The brand new ‘Golden Age Of Oil’ That Wasn’t
Final winter, fossil-gas fanatics began trumpeting the dawn of a brand new “golden age of oil” that will kick-begin the American financial system, generate tens of millions of recent jobs, and free this nation from its dependence on imported petroleum. Ed Morse, head commodities analyst at Citibank, was typical. Within the Wall Avenue Journal he crowed, “The United States has become the quickest-rising oil and gasoline producer on this planet, and is likely to remain so for the remainder of this decade and into the 2020s.”
Once this surge in U.S. power production was linked to a predicted boom in power from Canada’s tar sands reserves, the outcomes seemed apparent and uncontestable. “North America,” he announced, “is becoming the brand new Center East.” Many other analysts have elaborated similarly on this rosy scenario, which now gives the foundation for Mitt Romney’s plan to attain “energy independence” by 2020.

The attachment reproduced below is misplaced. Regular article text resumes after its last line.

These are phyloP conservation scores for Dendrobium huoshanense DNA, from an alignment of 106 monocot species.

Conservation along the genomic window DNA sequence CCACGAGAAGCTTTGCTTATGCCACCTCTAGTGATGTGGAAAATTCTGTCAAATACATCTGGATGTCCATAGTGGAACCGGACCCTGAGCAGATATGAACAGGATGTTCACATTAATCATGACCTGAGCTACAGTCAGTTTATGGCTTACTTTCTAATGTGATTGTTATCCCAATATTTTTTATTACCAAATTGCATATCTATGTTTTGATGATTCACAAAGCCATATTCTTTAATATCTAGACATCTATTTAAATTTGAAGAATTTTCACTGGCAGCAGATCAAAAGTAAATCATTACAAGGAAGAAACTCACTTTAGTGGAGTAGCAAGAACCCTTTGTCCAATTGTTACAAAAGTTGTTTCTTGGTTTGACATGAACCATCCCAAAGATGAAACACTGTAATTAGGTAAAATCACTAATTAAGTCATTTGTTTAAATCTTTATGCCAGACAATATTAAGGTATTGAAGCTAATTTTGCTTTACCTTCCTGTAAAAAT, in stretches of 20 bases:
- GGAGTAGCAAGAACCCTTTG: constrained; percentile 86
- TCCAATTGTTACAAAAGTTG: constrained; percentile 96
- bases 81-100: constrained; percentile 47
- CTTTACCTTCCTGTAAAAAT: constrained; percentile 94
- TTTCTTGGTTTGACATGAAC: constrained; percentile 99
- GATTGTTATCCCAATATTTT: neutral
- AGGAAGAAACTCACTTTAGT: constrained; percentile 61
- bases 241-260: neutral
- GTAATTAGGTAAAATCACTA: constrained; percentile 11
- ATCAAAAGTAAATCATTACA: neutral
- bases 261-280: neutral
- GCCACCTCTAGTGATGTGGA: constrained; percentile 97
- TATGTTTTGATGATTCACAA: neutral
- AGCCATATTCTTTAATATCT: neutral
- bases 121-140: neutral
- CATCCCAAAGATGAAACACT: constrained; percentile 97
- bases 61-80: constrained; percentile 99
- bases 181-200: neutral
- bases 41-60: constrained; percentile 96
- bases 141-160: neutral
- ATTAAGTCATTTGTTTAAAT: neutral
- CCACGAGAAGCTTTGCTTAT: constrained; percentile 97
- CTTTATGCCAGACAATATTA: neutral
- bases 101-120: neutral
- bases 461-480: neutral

By using spectacular new applied sciences — notably deepwater drilling and hydraulic fracturing (or hydro-fracking) — power firms had been stated to be on the verge of unlocking huge new shops of oil in Alaska, the Gulf of Mexico, and shale formations throughout the United States. “A ‘Great Revival’ in U.S. oil manufacturing is taking shape — a serious break from the close to forty-yr development of falling output,” James Burkhard of IHS Cambridge Vitality Analysis Associates (CERA) informed the Senate Committee on Vitality and Pure Assets in January 2012.
Increased output was additionally predicted elsewhere in the Western Hemisphere, especially Canada and Brazil. “The outline of a brand new world oil map is emerging, and it’s centered not on the Middle East however on the Western Hemisphere,” Daniel Yergin, chairman of CERA, wrote in the Washington Put up. “The new energy axis runs from Alberta, Canada, down via North Dakota and South Texas… to enormous offshore oil deposits discovered near Brazil.”